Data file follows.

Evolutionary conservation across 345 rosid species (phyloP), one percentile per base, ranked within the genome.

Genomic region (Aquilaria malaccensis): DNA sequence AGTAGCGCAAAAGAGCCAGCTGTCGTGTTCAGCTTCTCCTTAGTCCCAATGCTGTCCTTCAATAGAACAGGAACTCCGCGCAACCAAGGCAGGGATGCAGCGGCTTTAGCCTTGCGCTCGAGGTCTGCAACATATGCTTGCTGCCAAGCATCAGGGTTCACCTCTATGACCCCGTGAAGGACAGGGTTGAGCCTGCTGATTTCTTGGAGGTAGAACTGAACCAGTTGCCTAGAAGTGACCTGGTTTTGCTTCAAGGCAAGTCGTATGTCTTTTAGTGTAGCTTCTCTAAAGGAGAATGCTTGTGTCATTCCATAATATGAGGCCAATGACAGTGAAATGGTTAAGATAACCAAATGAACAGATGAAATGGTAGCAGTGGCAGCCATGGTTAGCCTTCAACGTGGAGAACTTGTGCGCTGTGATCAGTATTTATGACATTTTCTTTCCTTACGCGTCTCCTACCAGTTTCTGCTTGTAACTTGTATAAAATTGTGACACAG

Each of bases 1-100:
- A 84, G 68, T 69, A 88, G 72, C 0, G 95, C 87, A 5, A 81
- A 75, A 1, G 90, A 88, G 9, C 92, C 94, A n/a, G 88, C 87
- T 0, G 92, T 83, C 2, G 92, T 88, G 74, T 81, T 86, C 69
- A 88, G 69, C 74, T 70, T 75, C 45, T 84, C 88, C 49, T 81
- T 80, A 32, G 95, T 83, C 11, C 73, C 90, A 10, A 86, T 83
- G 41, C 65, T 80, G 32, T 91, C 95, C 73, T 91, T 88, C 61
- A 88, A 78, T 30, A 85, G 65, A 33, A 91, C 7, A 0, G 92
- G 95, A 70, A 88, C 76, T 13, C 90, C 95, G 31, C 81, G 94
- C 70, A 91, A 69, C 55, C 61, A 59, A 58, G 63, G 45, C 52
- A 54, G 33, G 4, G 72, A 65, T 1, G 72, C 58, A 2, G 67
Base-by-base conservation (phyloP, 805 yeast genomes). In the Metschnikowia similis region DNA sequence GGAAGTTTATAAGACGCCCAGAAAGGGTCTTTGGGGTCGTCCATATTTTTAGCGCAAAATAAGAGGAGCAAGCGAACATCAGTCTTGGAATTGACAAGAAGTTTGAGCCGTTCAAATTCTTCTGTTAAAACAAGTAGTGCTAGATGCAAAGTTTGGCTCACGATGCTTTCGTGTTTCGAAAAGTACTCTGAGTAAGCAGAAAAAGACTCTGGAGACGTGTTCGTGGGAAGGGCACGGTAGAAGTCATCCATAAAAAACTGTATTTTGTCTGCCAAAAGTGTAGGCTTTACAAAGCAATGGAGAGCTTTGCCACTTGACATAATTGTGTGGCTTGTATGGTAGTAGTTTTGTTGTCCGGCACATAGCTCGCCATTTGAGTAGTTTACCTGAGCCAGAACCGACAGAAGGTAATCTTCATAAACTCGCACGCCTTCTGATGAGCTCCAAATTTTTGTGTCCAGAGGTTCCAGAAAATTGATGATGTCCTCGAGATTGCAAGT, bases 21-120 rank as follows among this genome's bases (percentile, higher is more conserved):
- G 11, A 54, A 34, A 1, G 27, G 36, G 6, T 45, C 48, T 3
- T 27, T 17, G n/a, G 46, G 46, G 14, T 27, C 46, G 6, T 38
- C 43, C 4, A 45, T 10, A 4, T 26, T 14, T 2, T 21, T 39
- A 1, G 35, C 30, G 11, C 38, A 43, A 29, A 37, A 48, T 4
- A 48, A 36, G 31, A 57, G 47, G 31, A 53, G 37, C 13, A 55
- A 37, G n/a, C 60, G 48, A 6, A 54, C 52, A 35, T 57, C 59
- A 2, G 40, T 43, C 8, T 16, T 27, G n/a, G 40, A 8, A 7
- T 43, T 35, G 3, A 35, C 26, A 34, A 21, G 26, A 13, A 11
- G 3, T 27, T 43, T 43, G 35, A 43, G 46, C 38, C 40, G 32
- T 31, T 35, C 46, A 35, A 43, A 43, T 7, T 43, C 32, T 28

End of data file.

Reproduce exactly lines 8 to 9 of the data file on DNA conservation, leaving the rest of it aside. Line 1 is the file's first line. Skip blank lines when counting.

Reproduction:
- T 80, A 32, G 95, T 83, C 11, C 73, C 90, A 10, A 86, T 83
- G 41, C 65, T 80, G 32, T 91, C 95, C 73, T 91, T 88, C 61